Baristas all over the country are becoming oat milk converts, as the milk's neutral flavor profile lends itself well to creamy espresso-based beverages like lattés, mochas, and flat whites. What's more, oat milk froths up really well when you steam it, creating the perfect microfoam for a non-dairy cappuccino, according to Refinery 29.

Since oat milk's protein content is so much lower than other non-dairy milks, baristas have to use a slightly different technique for steaming (since the proteins in the milk are what give steamed milk its characteristic bubbly structure), but once the microfoam is established, steamed oat milk has the perfect, velvety consistency that'll satisfy even the most devoted dairy aficionados.

Not to mention, special barista blends for oat milk have been popping up in coffee shops across the country — these versions are specifically formulated so that baristas can easily foam them up without having to switch up their steaming technique too much.

Oat milk could potentially have anti-cancerous properties

Oats just might be able to ward off cancer — beta-glucan, the special fiber that's present in oats, has been shown in a report from the International Journal of Biological Macromolecules to have some cytotoxic effects when introduced to human melanoma cells. This means that beta-glucan actually killed off malignant skin cancer cells.

Now, don't go drinking up glasses of oat milk in the hopes of preventing cancer just yet — as with a lot of other potential cancer treatments, much more research needs to be done before coming to any conclusions about oats and their cancer-fighting potential.

While things are still up for debate as to whether or not oats can be used effectively with cancer treatment, the report noted that beta-glucan derived from oats is more easily digestible than beta-glucan from other sources, like fungi and yeasts, meaning that if beta-glucan does become a mainstream cancer treatment option, oats are likely to be the source from which the fiber is derived.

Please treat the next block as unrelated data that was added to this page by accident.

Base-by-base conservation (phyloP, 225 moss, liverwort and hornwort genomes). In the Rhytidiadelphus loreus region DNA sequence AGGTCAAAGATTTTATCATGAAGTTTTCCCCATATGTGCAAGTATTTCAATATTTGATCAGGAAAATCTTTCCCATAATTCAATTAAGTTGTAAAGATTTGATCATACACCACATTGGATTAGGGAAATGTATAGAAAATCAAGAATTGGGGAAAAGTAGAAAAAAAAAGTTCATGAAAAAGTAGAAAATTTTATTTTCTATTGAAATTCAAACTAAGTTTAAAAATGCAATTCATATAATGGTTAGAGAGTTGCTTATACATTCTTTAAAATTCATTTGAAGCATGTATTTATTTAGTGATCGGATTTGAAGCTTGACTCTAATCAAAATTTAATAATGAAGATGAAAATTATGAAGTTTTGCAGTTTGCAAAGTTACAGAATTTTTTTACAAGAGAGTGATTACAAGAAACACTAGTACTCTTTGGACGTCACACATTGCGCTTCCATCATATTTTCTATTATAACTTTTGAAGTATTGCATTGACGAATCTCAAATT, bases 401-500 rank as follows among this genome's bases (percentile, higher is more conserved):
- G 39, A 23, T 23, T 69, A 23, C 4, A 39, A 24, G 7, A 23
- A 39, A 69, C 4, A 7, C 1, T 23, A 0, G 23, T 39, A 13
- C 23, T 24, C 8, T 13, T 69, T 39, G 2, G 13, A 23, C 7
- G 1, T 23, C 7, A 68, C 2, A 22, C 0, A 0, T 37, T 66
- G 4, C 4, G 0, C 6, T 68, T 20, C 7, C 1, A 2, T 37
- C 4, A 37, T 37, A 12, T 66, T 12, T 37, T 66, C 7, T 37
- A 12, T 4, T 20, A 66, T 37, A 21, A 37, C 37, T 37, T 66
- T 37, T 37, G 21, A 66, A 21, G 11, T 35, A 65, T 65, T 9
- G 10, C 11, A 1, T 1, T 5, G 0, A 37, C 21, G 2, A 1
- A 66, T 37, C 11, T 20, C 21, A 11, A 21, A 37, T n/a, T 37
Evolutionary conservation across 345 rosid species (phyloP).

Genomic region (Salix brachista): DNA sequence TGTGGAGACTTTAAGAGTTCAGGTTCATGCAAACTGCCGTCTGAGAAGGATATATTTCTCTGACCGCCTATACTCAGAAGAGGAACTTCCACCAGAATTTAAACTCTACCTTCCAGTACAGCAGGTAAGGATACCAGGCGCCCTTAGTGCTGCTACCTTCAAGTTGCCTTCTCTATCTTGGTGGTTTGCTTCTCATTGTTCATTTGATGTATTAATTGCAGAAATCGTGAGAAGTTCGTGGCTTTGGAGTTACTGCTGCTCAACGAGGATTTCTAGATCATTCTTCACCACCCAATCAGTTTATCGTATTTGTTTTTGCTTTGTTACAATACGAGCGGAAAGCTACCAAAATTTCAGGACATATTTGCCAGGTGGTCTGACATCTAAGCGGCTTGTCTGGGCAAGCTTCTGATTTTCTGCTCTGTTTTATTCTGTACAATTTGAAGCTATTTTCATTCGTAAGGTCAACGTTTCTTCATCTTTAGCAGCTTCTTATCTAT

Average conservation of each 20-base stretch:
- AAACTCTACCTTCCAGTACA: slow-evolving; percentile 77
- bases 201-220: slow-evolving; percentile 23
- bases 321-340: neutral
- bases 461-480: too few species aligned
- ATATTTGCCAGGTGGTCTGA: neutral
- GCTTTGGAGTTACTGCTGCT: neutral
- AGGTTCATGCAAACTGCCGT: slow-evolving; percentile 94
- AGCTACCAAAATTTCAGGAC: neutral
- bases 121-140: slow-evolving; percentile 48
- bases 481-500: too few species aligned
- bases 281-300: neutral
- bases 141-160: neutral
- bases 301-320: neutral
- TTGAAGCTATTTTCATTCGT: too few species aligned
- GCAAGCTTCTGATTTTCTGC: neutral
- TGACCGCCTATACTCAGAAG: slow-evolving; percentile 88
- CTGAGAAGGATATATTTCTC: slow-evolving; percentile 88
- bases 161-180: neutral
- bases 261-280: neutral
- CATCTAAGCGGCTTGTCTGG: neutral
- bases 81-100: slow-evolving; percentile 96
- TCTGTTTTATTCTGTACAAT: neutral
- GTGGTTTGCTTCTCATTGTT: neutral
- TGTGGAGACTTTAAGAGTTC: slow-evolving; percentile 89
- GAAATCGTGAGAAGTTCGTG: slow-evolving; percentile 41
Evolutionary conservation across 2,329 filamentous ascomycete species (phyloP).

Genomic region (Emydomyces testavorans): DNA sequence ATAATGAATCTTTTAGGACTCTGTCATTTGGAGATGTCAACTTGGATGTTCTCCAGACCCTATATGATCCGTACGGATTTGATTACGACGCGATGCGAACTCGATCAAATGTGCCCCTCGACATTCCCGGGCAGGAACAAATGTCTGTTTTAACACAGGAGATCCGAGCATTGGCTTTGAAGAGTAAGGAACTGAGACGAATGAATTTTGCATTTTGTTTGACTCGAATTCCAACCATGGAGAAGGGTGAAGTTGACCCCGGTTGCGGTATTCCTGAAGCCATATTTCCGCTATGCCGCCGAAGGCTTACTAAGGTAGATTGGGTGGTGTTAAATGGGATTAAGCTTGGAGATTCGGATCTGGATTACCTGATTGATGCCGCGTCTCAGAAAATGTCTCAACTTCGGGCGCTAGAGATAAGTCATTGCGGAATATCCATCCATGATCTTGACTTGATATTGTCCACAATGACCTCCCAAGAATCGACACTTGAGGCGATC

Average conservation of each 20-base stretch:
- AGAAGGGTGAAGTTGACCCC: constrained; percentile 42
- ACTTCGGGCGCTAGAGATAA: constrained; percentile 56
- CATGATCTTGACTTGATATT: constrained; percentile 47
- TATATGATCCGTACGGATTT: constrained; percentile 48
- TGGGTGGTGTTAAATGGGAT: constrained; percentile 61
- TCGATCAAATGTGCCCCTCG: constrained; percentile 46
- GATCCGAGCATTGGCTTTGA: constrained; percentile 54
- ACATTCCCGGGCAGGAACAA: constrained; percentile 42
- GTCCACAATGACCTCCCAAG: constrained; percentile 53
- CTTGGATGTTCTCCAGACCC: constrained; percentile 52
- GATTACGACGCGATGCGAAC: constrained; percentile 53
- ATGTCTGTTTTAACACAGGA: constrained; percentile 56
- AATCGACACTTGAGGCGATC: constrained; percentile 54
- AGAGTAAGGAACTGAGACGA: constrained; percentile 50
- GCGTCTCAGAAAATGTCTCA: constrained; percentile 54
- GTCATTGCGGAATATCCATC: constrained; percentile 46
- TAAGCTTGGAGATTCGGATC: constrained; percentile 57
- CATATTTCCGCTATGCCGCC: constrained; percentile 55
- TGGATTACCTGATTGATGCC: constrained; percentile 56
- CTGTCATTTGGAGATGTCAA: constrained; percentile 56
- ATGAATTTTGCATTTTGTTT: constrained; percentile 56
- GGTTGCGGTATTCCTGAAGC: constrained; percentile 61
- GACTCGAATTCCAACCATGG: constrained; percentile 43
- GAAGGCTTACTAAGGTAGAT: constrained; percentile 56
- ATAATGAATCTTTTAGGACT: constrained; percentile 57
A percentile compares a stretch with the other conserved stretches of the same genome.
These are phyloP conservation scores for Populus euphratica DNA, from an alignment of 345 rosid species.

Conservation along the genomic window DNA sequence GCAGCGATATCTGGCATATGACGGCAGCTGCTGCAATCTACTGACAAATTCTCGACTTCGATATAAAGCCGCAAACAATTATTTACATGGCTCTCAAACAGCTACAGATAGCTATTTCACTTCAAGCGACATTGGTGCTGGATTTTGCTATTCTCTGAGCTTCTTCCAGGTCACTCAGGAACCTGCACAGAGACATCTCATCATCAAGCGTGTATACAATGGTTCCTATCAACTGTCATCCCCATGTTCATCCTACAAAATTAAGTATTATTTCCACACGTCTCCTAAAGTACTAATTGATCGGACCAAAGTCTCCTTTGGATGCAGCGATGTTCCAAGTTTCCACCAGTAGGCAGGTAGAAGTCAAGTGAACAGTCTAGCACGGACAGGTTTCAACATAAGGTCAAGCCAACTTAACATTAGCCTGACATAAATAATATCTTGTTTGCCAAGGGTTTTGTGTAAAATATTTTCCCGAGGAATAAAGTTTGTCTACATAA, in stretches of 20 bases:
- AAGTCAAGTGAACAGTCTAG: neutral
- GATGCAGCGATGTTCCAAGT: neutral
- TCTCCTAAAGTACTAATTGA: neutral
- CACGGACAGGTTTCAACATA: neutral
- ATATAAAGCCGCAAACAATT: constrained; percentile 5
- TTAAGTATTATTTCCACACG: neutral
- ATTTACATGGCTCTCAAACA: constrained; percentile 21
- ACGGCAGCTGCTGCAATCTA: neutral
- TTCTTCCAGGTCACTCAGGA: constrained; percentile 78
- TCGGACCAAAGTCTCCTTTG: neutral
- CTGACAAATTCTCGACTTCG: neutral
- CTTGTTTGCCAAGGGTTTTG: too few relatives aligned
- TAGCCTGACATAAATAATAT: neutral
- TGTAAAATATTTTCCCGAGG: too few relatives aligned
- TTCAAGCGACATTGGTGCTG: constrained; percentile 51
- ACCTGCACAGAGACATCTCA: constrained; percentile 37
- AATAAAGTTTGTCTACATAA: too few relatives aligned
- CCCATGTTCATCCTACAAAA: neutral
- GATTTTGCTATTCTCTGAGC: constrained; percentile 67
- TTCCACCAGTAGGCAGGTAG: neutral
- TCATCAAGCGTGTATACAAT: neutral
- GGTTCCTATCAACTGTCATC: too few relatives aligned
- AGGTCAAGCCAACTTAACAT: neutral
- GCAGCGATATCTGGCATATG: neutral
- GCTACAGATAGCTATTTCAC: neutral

Still, oats aren't entirely in the clear — many oat farms treat their crops with glyphosate, a pesticide that may have links to cancer. For the record, Oatly has stated that they do not use oats treated with the weed-killer, so it's probably safest to stick to their milk if you're at all concerned about the effects of glyphosate.

Many brands of oat milk are gluten-free

Those with celiac disease or just a simple gluten intolerance will likely be wondering if oat milk is the right dairy alternative for them — after all, a lot of grain-based products contain gluten which is obviously no bueno. But luckily, oats are naturally gluten-free.

However, things get a little bit dicier when you actually explore the way that oats are processed. As The Kitchn reported in 2011, oats are frequently processed in the same facilities as barley, wheat and rye, which do contain gluten — as a result, oats are often contaminated with small traces of gluten, even if they don't contain gluten themselves. 

As with many other non-dairy milks (even some soy milks have been found to contain gluten!), it's important for gluten-sensitive individuals to check whether the brand and flavor of oat milk they're purchasing is certified as gluten-free. If you're in the U.S., you're in luck: several oat milks available in the U.S. are gluten-free or have gluten-free options. Just make sure to read the label.